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Hot Property

Hot Property: A Munger Place Prairie Where Nooks and Crannies Abound

The 107-year-old house has lots of gables, original details, and charm.
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Tremont is “a street that has a lot of ambience,” Reynolds says, thanks to the historic homes, established trees, and friendly neighbors. Shoot2Sell
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Hot Property: A Munger Place Prairie Where Nooks and Crannies Abound

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There’s something special about Munger Place, says Realtor Paula Reynolds. Dallas’ oldest deed-restricted neighborhood “comes with all the architectural charm” of that history, plus shade from established decades-old trees. But, she says, that’s not what makes the area precious. 

Reynolds loves the multigenerational and communal nature of the neighborhood. Halloween is a big deal here, as is life out on the front porches. The neighbors make a point of having front porch parties and happy hours. Reynolds has attended some of these parties, and “you will have grandmas pushing a stroller with a baby, you will have young couples,” she says. “You will have kids of all ages going down the sidewalk on a scooter, you will have elderly people just sitting comfortably on a rocking chair on their front porch.”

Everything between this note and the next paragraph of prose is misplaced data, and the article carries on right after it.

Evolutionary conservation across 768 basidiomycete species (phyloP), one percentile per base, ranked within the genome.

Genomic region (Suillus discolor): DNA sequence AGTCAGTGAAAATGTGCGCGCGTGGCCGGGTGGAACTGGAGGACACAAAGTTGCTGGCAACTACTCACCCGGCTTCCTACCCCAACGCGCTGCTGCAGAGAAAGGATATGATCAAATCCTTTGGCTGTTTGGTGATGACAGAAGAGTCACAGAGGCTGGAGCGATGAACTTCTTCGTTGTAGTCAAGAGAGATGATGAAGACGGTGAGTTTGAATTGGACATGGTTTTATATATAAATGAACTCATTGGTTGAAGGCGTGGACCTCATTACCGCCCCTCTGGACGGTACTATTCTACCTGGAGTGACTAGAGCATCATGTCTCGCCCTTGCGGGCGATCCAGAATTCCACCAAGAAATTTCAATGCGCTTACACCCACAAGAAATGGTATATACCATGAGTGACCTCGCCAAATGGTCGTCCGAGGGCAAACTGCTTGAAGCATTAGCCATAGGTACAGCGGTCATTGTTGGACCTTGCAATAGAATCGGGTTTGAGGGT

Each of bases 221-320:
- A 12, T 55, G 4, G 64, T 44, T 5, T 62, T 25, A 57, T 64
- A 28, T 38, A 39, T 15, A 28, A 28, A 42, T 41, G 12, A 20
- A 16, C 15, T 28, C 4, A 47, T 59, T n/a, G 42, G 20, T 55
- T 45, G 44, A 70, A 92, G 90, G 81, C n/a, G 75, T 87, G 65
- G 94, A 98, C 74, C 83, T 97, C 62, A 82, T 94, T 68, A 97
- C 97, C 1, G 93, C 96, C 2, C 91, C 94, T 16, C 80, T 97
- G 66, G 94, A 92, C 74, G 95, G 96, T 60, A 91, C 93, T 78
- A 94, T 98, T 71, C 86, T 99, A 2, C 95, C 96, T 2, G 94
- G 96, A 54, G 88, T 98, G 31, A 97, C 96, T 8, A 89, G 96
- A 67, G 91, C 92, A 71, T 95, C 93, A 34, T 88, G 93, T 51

Sitting smack in the middle of all this liveliness is 5011 Tremont St. Built in 1916, it is one of the neighborhood’s older homes. Natch, the house has a large porch—perfect for enjoying the view and the neighborhood—and a classic Prairie look. Inside, the 2,454-square-foot house has charm, historic character, plenty of nooks and crannies, and 11-foot ceilings. “You walk in there,” says Reynolds, “and it just feels grand, in not an over-luxurious way, but in a quality-of-life way.” 

Reynolds believes much of the wood and millwork downstairs is original. The windows were replaced after a bad storm, but now the house has modern, double-pane glass. While probably not in their original design, all the bathrooms are finished out with antique vanities and jewel box-esque wallpapers. “They really are like out of an Architectural Digest magazine,” she says.

The downstairs layout was reconfigured at some point in the home’s history. The family and formal dining rooms, as well as the kitchen, have big, open doorways. While uncharacteristic for the period the home was built, Reynold says, they make the flow of the floorplan breezy and easy. “One of the things I love about this house is that you have options on how you use each of the rooms,” she says.

The formal living room could be an office, the dining could be a formal living—the house suits your needs.

Also at some point in the home’s history, the attic was finished out to make a second story of bedrooms. Because of the home’s pitched original roofline, this level “has a lot of cute corners,” Reynolds says. “The second story really is adorable.” A consequence of all the gables upstairs, each room has its own layout and character. No two rooms are the same. And that just “adds to the charm.” 

Scroll through the photo gallery to learn more about the home.

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Catherine Wendlandt

Catherine Wendlandt

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Catherine Wendlandt is the online associate editor for D Magazine’s Living and Home and Garden blogs, where she covers all…

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